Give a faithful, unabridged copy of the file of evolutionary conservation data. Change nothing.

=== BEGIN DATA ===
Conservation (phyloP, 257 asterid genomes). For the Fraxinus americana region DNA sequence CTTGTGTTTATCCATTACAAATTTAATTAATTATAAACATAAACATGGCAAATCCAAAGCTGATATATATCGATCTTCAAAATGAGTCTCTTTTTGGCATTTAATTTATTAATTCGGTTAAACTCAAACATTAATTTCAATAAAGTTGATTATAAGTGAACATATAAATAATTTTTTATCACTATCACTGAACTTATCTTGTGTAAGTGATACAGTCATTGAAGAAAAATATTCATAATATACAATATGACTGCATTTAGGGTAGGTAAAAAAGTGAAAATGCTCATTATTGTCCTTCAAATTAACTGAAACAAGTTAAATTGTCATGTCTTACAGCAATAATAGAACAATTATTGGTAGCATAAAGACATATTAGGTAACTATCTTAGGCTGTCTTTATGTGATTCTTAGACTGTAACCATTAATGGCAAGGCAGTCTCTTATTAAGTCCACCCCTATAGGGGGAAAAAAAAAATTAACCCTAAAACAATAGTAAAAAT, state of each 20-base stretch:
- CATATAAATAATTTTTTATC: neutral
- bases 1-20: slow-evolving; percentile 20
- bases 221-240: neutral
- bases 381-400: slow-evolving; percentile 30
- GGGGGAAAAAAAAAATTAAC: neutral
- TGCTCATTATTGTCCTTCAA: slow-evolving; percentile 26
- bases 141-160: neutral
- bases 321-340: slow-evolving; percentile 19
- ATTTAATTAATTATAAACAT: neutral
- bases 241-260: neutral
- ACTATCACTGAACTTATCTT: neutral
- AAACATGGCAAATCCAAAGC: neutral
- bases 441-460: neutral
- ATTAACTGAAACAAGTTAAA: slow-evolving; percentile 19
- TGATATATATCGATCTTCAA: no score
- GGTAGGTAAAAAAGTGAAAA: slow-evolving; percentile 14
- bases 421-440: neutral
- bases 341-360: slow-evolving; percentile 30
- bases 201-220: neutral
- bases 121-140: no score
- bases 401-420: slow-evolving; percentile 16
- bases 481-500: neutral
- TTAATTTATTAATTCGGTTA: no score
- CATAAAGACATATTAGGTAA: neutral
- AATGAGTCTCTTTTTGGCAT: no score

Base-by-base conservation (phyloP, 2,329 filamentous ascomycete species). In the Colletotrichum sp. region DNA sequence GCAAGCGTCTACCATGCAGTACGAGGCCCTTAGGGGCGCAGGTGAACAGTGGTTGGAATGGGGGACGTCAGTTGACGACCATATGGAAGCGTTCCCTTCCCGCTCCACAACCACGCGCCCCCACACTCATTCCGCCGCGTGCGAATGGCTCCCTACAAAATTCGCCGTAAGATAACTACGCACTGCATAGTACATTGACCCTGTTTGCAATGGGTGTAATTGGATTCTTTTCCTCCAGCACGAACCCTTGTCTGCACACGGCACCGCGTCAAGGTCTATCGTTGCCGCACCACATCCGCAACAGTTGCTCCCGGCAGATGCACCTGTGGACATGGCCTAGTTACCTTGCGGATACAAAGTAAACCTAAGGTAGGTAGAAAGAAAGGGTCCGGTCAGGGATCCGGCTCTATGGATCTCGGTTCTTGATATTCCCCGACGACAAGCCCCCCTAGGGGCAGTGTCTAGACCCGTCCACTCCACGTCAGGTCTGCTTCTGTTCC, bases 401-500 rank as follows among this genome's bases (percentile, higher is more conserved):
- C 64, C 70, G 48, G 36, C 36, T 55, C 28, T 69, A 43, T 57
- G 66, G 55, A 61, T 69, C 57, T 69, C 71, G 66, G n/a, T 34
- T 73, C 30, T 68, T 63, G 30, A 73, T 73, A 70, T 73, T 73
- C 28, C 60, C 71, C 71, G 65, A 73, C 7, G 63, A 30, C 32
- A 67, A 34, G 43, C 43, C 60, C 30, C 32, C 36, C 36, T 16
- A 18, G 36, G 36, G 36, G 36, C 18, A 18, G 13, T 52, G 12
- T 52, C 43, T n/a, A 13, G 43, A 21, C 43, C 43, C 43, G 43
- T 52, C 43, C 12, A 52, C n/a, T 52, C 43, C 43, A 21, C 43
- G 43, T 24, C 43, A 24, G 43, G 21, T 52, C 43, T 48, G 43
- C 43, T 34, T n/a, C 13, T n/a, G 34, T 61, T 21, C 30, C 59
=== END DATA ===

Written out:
Conservation (phyloP, 257 asterid genomes). For the Fraxinus americana region DNA sequence CTTGTGTTTATCCATTACAAATTTAATTAATTATAAACATAAACATGGCAAATCCAAAGCTGATATATATCGATCTTCAAAATGAGTCTCTTTTTGGCATTTAATTTATTAATTCGGTTAAACTCAAACATTAATTTCAATAAAGTTGATTATAAGTGAACATATAAATAATTTTTTATCACTATCACTGAACTTATCTTGTGTAAGTGATACAGTCATTGAAGAAAAATATTCATAATATACAATATGACTGCATTTAGGGTAGGTAAAAAAGTGAAAATGCTCATTATTGTCCTTCAAATTAACTGAAACAAGTTAAATTGTCATGTCTTACAGCAATAATAGAACAATTATTGGTAGCATAAAGACATATTAGGTAACTATCTTAGGCTGTCTTTATGTGATTCTTAGACTGTAACCATTAATGGCAAGGCAGTCTCTTATTAAGTCCACCCCTATAGGGGGAAAAAAAAAATTAACCCTAAAACAATAGTAAAAAT, state of each 20-base stretch:
- CATATAAATAATTTTTTATC: neutral
- bases 1-20: slow-evolving; percentile 20
- bases 221-240: neutral
- bases 381-400: slow-evolving; percentile 30
- GGGGGAAAAAAAAAATTAAC: neutral
- TGCTCATTATTGTCCTTCAA: slow-evolving; percentile 26
- bases 141-160: neutral
- bases 321-340: slow-evolving; percentile 19
- ATTTAATTAATTATAAACAT: neutral
- bases 241-260: neutral
- ACTATCACTGAACTTATCTT: neutral
- AAACATGGCAAATCCAAAGC: neutral
- bases 441-460: neutral
- ATTAACTGAAACAAGTTAAA: slow-evolving; percentile 19
- TGATATATATCGATCTTCAA: no score
- GGTAGGTAAAAAAGTGAAAA: slow-evolving; percentile 14
- bases 421-440: neutral
- bases 341-360: slow-evolving; percentile 30
- bases 201-220: neutral
- bases 121-140: no score
- bases 401-420: slow-evolving; percentile 16
- bases 481-500: neutral
- TTAATTTATTAATTCGGTTA: no score
- CATAAAGACATATTAGGTAA: neutral
- AATGAGTCTCTTTTTGGCAT: no score

Base-by-base conservation (phyloP, 2,329 filamentous ascomycete species). In the Colletotrichum sp. region DNA sequence GCAAGCGTCTACCATGCAGTACGAGGCCCTTAGGGGCGCAGGTGAACAGTGGTTGGAATGGGGGACGTCAGTTGACGACCATATGGAAGCGTTCCCTTCCCGCTCCACAACCACGCGCCCCCACACTCATTCCGCCGCGTGCGAATGGCTCCCTACAAAATTCGCCGTAAGATAACTACGCACTGCATAGTACATTGACCCTGTTTGCAATGGGTGTAATTGGATTCTTTTCCTCCAGCACGAACCCTTGTCTGCACACGGCACCGCGTCAAGGTCTATCGTTGCCGCACCACATCCGCAACAGTTGCTCCCGGCAGATGCACCTGTGGACATGGCCTAGTTACCTTGCGGATACAAAGTAAACCTAAGGTAGGTAGAAAGAAAGGGTCCGGTCAGGGATCCGGCTCTATGGATCTCGGTTCTTGATATTCCCCGACGACAAGCCCCCCTAGGGGCAGTGTCTAGACCCGTCCACTCCACGTCAGGTCTGCTTCTGTTCC, bases 401-500 rank as follows among this genome's bases (percentile, higher is more conserved):
- C 64, C 70, G 48, G 36, C 36, T 55, C 28, T 69, A 43, T 57
- G 66, G 55, A 61, T 69, C 57, T 69, C 71, G 66, G n/a, T 34
- T 73, C 30, T 68, T 63, G 30, A 73, T 73, A 70, T 73, T 73
- C 28, C 60, C 71, C 71, G 65, A 73, C 7, G 63, A 30, C 32
- A 67, A 34, G 43, C 43, C 60, C 30, C 32, C 36, C 36, T 16
- A 18, G 36, G 36, G 36, G 36, C 18, A 18, G 13, T 52, G 12
- T 52, C 43, T n/a, A 13, G 43, A 21, C 43, C 43, C 43, G 43
- T 52, C 43, C 12, A 52, C n/a, T 52, C 43, C 43, A 21, C 43
- G 43, T 24, C 43, A 24, G 43, G 21, T 52, C 43, T 48, G 43
- C 43, T 34, T n/a, C 13, T n/a, G 34, T 61, T 21, C 30, C 59